My garage doors has been operating marginally for quite a while. I’d mess with the settings, watch YouTube videos and basically tinker around with the adjustments trying to get it working right. I’ve resorted to manually opening and closing them because the motors sometimes are not able to do so.
Today, I’m tackling this beast or, dying trying.
My garage doors are wooden, old and have some goofy situations. I’m not sure if it is normal, but the installer seems to have ran the tracks into the poured cement on the garage floor. This make moving the rails basically impossible… yea I can cut them at the floor but don’t have enough experience to be sure that won’t cause a secondary problem.
I’m currently doing a deep education, but I find the info that you really need is typically hard to find. There’s lots of YouTube videos of varying quality but nobody explains the principles that one should seek. This happens frequently as it takes a higher level understanding to communicate at the level of underlying principles. Lots of people know what to do but can’t explain it in a more general sense so you can morph the understanding into your particulars (something I try to do in all of my teachings).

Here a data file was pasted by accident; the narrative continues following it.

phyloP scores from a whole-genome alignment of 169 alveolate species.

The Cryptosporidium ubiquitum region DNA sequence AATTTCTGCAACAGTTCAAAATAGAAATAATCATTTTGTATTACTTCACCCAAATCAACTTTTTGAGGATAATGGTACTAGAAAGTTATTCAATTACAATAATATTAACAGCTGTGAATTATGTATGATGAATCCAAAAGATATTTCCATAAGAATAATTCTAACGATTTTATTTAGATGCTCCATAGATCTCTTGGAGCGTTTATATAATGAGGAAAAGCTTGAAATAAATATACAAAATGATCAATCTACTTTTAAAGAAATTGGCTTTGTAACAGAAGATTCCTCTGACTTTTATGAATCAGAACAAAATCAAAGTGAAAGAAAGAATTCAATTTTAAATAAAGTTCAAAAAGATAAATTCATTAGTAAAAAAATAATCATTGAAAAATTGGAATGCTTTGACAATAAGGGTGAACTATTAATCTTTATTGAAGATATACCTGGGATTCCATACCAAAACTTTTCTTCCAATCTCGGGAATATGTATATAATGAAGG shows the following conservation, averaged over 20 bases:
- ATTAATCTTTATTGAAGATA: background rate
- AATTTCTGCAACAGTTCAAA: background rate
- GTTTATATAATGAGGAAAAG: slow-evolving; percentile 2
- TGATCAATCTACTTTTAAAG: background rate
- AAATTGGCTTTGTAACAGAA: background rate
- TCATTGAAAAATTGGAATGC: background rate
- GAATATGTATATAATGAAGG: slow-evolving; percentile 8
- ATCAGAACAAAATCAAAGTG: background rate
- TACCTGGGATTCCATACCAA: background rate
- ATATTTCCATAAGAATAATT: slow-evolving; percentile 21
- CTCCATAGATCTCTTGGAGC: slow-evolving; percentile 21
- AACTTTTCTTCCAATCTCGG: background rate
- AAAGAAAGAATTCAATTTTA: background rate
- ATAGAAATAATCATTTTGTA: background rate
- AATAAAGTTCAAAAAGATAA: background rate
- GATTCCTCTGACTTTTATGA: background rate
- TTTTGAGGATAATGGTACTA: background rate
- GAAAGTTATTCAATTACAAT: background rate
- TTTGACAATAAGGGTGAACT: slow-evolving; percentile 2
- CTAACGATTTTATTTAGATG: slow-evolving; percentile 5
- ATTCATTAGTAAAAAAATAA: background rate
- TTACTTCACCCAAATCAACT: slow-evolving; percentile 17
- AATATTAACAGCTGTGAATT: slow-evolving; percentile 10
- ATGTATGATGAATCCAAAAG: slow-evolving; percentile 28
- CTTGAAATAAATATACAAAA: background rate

Anyway, so here I am.
What I have grasped with a mild confidence is that the door is about balancing forces. Like the counter weight in an elevator, the springs provide a balancing force against the weight of the door so that the motor in the opener can do less work to open and close the garage door. Booster springs.
Principle #1: You want the door to move smoothly and with minimal effort without the opener before adding in the opener.
The door will naturally fall so the springs are there to pull back on the tension.
I believe the first thing to do is to work on the spring tension and keep adjusting it so that the door is easy to open and close and is not prone to either go up or down when left alone.
Principle #2: balance the up and down force.
One safety warning is that you need to add protection to stopping the door from running away free and slamming to the floor. If part of your body happens to be under a heavy, run away door, you could get hurt. Less bad is breaking your door. The standard trick is to use a vice grip pliers and clamp it to the rail so that the door will be stopped by it, and only slowly remove if the door is balanced. I would suggest a backup safety the first time you remove it in case something is wrong… A problem avoided is a problem solved !
I’ll be posting more about this process but it is happening or I fail after a hard try TODAY.